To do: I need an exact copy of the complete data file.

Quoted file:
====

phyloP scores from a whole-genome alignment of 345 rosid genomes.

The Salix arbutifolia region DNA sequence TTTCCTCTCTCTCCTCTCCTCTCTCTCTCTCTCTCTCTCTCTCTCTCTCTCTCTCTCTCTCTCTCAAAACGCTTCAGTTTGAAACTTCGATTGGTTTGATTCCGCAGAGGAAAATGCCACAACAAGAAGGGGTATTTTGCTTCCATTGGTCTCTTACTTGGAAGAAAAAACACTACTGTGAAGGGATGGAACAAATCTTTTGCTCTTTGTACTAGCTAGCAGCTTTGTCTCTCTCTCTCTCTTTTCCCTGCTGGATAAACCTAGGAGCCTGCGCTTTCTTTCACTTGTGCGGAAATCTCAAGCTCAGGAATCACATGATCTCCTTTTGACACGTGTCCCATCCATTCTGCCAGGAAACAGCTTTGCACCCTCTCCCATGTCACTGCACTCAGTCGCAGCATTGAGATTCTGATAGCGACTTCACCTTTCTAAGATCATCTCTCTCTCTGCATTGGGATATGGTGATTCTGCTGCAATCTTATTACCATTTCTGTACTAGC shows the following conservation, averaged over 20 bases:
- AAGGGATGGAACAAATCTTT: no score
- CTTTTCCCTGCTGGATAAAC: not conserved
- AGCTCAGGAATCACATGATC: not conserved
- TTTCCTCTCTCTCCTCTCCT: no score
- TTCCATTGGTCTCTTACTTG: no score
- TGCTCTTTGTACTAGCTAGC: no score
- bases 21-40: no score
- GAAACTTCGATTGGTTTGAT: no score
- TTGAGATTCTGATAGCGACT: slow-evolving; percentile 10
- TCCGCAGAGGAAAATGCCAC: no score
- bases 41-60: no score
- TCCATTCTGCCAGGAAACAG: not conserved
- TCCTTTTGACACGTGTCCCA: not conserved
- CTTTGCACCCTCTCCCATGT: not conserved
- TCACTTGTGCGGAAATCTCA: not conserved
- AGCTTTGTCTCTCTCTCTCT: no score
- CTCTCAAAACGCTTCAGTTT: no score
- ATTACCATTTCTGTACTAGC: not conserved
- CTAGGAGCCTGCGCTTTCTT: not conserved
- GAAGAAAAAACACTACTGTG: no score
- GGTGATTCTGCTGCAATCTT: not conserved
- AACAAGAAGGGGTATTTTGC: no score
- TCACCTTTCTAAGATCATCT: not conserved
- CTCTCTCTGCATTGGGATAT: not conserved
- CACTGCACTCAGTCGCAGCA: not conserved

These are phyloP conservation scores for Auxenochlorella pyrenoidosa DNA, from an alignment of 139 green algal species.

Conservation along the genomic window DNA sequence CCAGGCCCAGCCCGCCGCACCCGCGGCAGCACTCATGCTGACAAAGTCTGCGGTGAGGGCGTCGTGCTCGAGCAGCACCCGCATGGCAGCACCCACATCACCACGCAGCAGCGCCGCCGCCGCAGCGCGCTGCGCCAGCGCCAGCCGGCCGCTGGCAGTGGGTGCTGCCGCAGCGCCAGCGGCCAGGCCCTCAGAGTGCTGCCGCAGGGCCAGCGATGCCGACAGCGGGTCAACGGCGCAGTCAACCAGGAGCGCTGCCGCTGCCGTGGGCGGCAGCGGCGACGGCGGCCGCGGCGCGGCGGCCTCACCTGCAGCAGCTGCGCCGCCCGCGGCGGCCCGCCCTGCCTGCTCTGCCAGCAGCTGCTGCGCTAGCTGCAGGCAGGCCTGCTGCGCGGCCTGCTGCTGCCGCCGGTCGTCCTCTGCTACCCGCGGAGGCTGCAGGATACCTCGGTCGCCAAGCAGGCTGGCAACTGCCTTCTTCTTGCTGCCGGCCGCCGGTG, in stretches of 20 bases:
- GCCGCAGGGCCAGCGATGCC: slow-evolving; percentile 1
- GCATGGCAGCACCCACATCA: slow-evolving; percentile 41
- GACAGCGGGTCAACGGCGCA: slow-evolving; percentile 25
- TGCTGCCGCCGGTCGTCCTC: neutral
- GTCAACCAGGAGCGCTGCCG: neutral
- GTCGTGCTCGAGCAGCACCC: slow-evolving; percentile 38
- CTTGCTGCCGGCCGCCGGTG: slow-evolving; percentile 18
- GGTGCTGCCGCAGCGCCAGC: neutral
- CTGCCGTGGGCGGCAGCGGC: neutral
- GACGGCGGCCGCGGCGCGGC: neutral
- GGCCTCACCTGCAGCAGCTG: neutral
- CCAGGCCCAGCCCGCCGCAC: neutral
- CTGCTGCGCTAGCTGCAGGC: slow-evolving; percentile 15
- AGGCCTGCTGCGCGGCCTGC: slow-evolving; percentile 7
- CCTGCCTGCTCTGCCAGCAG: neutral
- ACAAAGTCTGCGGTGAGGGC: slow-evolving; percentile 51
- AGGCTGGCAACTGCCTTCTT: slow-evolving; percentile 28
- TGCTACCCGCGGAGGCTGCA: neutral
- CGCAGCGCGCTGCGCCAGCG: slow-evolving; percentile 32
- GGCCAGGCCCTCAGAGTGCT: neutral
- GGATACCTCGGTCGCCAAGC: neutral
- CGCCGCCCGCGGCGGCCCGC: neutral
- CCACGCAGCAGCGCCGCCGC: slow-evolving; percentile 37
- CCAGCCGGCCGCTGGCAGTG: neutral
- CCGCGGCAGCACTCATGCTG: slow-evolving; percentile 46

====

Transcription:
phyloP scores from a whole-genome alignment of 345 rosid genomes.

The Salix arbutifolia region DNA sequence TTTCCTCTCTCTCCTCTCCTCTCTCTCTCTCTCTCTCTCTCTCTCTCTCTCTCTCTCTCTCTCTCAAAACGCTTCAGTTTGAAACTTCGATTGGTTTGATTCCGCAGAGGAAAATGCCACAACAAGAAGGGGTATTTTGCTTCCATTGGTCTCTTACTTGGAAGAAAAAACACTACTGTGAAGGGATGGAACAAATCTTTTGCTCTTTGTACTAGCTAGCAGCTTTGTCTCTCTCTCTCTCTTTTCCCTGCTGGATAAACCTAGGAGCCTGCGCTTTCTTTCACTTGTGCGGAAATCTCAAGCTCAGGAATCACATGATCTCCTTTTGACACGTGTCCCATCCATTCTGCCAGGAAACAGCTTTGCACCCTCTCCCATGTCACTGCACTCAGTCGCAGCATTGAGATTCTGATAGCGACTTCACCTTTCTAAGATCATCTCTCTCTCTGCATTGGGATATGGTGATTCTGCTGCAATCTTATTACCATTTCTGTACTAGC shows the following conservation, averaged over 20 bases:
- AAGGGATGGAACAAATCTTT: no score
- CTTTTCCCTGCTGGATAAAC: not conserved
- AGCTCAGGAATCACATGATC: not conserved
- TTTCCTCTCTCTCCTCTCCT: no score
- TTCCATTGGTCTCTTACTTG: no score
- TGCTCTTTGTACTAGCTAGC: no score
- bases 21-40: no score
- GAAACTTCGATTGGTTTGAT: no score
- TTGAGATTCTGATAGCGACT: slow-evolving; percentile 10
- TCCGCAGAGGAAAATGCCAC: no score
- bases 41-60: no score
- TCCATTCTGCCAGGAAACAG: not conserved
- TCCTTTTGACACGTGTCCCA: not conserved
- CTTTGCACCCTCTCCCATGT: not conserved
- TCACTTGTGCGGAAATCTCA: not conserved
- AGCTTTGTCTCTCTCTCTCT: no score
- CTCTCAAAACGCTTCAGTTT: no score
- ATTACCATTTCTGTACTAGC: not conserved
- CTAGGAGCCTGCGCTTTCTT: not conserved
- GAAGAAAAAACACTACTGTG: no score
- GGTGATTCTGCTGCAATCTT: not conserved
- AACAAGAAGGGGTATTTTGC: no score
- TCACCTTTCTAAGATCATCT: not conserved
- CTCTCTCTGCATTGGGATAT: not conserved
- CACTGCACTCAGTCGCAGCA: not conserved

These are phyloP conservation scores for Auxenochlorella pyrenoidosa DNA, from an alignment of 139 green algal species.

Conservation along the genomic window DNA sequence CCAGGCCCAGCCCGCCGCACCCGCGGCAGCACTCATGCTGACAAAGTCTGCGGTGAGGGCGTCGTGCTCGAGCAGCACCCGCATGGCAGCACCCACATCACCACGCAGCAGCGCCGCCGCCGCAGCGCGCTGCGCCAGCGCCAGCCGGCCGCTGGCAGTGGGTGCTGCCGCAGCGCCAGCGGCCAGGCCCTCAGAGTGCTGCCGCAGGGCCAGCGATGCCGACAGCGGGTCAACGGCGCAGTCAACCAGGAGCGCTGCCGCTGCCGTGGGCGGCAGCGGCGACGGCGGCCGCGGCGCGGCGGCCTCACCTGCAGCAGCTGCGCCGCCCGCGGCGGCCCGCCCTGCCTGCTCTGCCAGCAGCTGCTGCGCTAGCTGCAGGCAGGCCTGCTGCGCGGCCTGCTGCTGCCGCCGGTCGTCCTCTGCTACCCGCGGAGGCTGCAGGATACCTCGGTCGCCAAGCAGGCTGGCAACTGCCTTCTTCTTGCTGCCGGCCGCCGGTG, in stretches of 20 bases:
- GCCGCAGGGCCAGCGATGCC: slow-evolving; percentile 1
- GCATGGCAGCACCCACATCA: slow-evolving; percentile 41
- GACAGCGGGTCAACGGCGCA: slow-evolving; percentile 25
- TGCTGCCGCCGGTCGTCCTC: neutral
- GTCAACCAGGAGCGCTGCCG: neutral
- GTCGTGCTCGAGCAGCACCC: slow-evolving; percentile 38
- CTTGCTGCCGGCCGCCGGTG: slow-evolving; percentile 18
- GGTGCTGCCGCAGCGCCAGC: neutral
- CTGCCGTGGGCGGCAGCGGC: neutral
- GACGGCGGCCGCGGCGCGGC: neutral
- GGCCTCACCTGCAGCAGCTG: neutral
- CCAGGCCCAGCCCGCCGCAC: neutral
- CTGCTGCGCTAGCTGCAGGC: slow-evolving; percentile 15
- AGGCCTGCTGCGCGGCCTGC: slow-evolving; percentile 7
- CCTGCCTGCTCTGCCAGCAG: neutral
- ACAAAGTCTGCGGTGAGGGC: slow-evolving; percentile 51
- AGGCTGGCAACTGCCTTCTT: slow-evolving; percentile 28
- TGCTACCCGCGGAGGCTGCA: neutral
- CGCAGCGCGCTGCGCCAGCG: slow-evolving; percentile 32
- GGCCAGGCCCTCAGAGTGCT: neutral
- GGATACCTCGGTCGCCAAGC: neutral
- CGCCGCCCGCGGCGGCCCGC: neutral
- CCACGCAGCAGCGCCGCCGC: slow-evolving; percentile 37
- CCAGCCGGCCGCTGGCAGTG: neutral
- CCGCGGCAGCACTCATGCTG: slow-evolving; percentile 46